In Snohomish County try Ballinger (9,000 in April), Blackmans (1,500 cutthroat in April and 7,000 rainbow in April and May), Cassidy (3,500 in March), Chain (1,000 in May), Flowing (6,800 in April and May), Gissburg Pond North (1,000 in March and April), Gissburg Pond South (3,000 in March and April), Ketchum (2,000 in March), Loma (1,700 in April), Lost (1,500 in March), Martha Warm Beach (5,000 from March to May), Panther (1,500 in March), Roesiger (3,000 in April), Shoecraft (6,500 in March) and Silver (8,000 in April) and Tye (3,500 in April and May).

In Island County head to Cranberry (11,000 in April); and Lone (3,000 in March).

In Whatcom County make a move to Squalicum (1,500 in May) and Terrell (2,000 in March).

In Mason County try Spencer (12,644 in April and May) and Island (4,400 in April).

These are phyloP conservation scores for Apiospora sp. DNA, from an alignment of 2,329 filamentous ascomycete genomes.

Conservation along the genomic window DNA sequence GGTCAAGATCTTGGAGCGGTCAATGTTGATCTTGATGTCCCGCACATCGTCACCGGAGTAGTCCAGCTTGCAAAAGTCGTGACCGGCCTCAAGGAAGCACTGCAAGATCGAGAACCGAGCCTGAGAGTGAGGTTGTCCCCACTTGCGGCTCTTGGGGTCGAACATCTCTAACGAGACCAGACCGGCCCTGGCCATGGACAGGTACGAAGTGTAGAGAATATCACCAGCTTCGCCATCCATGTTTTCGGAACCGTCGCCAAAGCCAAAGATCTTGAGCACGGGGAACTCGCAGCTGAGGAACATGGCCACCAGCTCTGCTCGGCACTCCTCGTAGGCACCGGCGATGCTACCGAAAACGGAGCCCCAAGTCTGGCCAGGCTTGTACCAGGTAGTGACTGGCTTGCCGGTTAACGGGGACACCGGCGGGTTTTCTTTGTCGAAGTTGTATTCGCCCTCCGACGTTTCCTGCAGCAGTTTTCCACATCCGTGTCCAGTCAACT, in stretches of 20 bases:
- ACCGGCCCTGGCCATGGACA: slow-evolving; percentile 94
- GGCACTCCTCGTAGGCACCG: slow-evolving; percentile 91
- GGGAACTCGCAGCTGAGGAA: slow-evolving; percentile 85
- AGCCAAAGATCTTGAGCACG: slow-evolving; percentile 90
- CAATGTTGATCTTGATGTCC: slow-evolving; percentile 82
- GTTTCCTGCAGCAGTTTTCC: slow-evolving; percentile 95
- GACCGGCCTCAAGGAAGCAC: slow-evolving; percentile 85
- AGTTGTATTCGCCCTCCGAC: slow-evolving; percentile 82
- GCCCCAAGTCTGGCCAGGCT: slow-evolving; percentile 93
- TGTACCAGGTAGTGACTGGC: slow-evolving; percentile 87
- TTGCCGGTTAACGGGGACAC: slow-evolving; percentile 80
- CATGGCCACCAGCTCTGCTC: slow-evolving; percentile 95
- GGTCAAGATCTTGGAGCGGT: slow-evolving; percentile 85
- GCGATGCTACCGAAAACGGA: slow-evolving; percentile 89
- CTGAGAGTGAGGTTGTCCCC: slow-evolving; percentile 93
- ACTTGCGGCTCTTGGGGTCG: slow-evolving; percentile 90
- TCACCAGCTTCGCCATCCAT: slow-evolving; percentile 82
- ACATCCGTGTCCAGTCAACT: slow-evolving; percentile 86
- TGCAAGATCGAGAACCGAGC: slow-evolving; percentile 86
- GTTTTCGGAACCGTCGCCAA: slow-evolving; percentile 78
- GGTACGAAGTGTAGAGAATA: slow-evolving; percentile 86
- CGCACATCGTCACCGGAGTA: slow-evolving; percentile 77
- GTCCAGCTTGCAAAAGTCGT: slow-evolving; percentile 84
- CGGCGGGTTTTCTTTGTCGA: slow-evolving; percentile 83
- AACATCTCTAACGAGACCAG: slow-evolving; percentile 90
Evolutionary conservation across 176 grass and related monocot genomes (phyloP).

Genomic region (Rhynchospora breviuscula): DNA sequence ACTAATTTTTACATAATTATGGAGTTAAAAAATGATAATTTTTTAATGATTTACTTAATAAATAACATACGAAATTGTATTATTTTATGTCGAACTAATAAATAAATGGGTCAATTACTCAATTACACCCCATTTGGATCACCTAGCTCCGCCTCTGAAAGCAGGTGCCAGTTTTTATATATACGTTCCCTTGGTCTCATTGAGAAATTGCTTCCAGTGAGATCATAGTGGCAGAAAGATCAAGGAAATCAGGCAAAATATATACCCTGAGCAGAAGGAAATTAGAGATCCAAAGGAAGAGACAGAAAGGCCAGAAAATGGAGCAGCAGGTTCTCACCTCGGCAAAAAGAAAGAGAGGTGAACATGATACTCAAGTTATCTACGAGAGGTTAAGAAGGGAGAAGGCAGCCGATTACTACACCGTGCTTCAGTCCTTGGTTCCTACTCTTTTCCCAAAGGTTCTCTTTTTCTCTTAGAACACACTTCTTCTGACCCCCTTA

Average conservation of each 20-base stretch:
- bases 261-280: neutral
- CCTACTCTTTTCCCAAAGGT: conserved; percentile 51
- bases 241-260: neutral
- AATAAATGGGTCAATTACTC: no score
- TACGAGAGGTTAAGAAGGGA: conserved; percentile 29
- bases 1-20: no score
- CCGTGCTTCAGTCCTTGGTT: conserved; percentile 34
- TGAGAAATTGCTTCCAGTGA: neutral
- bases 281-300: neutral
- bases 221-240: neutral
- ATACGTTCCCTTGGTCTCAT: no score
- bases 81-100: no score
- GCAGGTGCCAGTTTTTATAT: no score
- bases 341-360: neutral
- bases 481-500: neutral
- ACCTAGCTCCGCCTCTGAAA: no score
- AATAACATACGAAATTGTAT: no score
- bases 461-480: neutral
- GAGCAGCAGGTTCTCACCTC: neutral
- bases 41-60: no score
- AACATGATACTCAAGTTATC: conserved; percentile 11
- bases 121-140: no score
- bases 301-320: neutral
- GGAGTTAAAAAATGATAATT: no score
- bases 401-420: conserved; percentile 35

In Pierce County make your way to American (21,250 from March to May), Bonney (1,020 in March), Bradley (5,000 from March to May), Florence (4,000 in April), Kapowsin (31,500 in March), Louise (1,500 from March to June), Ohop (500 in April), Spanaway (18,000 in March), Steilacoom (8,000 in March), Tanwax (5,500 in April and May), Wapato (4,000 in April and May) Whitman (2,000 in March).

In Thurston County soak a bait at St. Clair (24,000 in April and May) and Black (39,350 in March and April).

For more specific trout planting dates in each year-round lake, go to https://wdfw.wa.gov/fishing/plants/weekly/. The traditional statewide lowland lakes trout opener is April 27-28 with more than 16.3-million trout and kokanee being planted into 553 bodies of water. There are also many kids fishing events held throughout the year that are hosted by WDFW – http://wdfw.wa.gov/fishing/kids/events.html – and other fishing groups and clubs such as the C.A.S.T. for Kids Foundation – www.castforkids.org.

There are a boat-load of fishing choices east of the Cascades on frozen over lakes and ponds, and larger-sized lakes and reservoirs for trout, perch and kokanee.